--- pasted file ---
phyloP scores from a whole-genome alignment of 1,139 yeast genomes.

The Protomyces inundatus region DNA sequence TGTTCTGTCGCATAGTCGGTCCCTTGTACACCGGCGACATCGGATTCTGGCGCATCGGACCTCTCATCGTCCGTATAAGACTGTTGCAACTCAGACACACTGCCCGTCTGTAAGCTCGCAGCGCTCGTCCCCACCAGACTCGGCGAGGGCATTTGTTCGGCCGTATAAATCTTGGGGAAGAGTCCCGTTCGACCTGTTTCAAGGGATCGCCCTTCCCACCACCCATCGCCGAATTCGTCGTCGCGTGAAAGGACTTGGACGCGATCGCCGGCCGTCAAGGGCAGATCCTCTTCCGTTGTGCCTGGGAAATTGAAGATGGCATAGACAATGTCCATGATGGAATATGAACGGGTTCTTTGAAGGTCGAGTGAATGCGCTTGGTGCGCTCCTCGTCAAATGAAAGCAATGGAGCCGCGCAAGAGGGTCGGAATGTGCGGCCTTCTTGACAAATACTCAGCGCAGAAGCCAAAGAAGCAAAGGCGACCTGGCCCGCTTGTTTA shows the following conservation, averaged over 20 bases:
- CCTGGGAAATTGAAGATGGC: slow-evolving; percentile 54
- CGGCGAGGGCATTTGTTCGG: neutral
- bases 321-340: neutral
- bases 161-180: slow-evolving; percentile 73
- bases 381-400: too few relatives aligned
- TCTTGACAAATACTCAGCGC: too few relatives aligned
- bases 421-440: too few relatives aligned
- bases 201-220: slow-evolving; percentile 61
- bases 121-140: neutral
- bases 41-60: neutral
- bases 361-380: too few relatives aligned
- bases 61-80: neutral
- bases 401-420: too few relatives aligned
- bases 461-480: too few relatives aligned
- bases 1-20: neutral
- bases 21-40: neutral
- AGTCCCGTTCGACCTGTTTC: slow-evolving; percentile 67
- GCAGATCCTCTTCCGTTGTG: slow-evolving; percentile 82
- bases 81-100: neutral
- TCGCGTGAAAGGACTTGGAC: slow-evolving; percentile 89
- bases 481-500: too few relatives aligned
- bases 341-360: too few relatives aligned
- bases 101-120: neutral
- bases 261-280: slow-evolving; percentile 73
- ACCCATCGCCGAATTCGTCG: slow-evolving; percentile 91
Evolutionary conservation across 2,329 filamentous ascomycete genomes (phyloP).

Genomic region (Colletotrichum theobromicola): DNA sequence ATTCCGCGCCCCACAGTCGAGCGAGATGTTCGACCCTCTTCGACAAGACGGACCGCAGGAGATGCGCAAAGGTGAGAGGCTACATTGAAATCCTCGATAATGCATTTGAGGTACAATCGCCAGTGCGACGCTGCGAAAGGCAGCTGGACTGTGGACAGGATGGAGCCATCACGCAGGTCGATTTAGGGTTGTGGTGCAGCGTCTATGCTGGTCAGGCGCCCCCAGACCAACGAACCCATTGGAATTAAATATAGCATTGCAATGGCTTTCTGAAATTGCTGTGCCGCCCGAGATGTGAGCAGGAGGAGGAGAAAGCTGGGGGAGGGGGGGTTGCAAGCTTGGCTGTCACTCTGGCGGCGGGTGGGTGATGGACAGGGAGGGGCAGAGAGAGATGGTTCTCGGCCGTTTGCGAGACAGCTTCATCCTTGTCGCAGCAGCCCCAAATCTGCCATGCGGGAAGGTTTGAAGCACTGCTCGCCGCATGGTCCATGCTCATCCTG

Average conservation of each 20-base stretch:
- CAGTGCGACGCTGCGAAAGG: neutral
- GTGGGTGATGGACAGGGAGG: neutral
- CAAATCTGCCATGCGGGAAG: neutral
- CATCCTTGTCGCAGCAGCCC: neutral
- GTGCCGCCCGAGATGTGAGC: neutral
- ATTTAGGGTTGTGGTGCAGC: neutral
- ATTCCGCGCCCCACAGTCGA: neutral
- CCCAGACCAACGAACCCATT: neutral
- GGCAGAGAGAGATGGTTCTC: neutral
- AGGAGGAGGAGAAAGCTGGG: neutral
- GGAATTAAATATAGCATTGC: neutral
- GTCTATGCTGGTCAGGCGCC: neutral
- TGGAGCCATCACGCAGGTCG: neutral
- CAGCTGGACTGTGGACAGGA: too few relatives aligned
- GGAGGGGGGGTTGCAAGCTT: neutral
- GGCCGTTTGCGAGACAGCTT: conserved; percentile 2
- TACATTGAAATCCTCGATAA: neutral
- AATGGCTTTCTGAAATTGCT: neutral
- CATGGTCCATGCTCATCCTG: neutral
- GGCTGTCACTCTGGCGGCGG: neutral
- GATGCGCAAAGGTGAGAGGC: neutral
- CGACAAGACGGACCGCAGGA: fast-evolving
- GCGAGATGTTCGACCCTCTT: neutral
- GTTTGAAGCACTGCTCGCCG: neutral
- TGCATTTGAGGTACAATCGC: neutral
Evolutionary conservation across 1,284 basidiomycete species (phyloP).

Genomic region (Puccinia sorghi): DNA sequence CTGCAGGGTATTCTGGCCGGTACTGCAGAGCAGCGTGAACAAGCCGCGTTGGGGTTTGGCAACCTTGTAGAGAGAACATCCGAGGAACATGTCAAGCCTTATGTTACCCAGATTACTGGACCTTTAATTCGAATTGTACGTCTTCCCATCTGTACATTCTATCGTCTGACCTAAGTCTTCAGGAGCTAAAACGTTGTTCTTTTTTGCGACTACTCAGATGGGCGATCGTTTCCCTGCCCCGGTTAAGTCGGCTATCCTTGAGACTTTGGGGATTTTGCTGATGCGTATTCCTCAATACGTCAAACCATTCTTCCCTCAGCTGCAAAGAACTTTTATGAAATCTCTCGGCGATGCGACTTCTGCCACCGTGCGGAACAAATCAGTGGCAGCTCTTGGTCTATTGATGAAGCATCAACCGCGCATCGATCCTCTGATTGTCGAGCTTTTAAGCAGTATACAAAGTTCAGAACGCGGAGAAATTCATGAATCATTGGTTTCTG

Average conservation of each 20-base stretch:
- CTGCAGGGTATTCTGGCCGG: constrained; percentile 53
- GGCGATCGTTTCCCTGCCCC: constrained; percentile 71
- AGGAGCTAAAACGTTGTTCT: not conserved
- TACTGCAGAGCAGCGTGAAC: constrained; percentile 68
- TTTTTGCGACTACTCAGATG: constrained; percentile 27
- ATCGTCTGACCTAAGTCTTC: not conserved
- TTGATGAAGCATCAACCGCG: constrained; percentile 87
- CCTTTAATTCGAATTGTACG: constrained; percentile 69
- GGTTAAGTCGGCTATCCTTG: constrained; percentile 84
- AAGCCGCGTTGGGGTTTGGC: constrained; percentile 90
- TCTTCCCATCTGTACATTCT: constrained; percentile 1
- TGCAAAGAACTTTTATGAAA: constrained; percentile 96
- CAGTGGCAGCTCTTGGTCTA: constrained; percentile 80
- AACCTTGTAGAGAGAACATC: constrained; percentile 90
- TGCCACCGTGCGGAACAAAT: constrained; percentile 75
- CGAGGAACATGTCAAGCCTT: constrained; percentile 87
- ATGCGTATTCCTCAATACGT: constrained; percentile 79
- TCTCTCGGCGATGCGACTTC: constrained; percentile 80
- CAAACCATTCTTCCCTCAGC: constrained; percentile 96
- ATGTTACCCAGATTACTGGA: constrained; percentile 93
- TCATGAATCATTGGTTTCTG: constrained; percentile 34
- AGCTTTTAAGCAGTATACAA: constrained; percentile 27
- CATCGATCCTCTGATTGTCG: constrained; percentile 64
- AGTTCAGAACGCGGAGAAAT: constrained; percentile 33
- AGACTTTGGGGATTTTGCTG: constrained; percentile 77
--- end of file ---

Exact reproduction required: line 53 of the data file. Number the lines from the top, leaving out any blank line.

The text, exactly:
- GCGAGATGTTCGACCCTCTT: neutral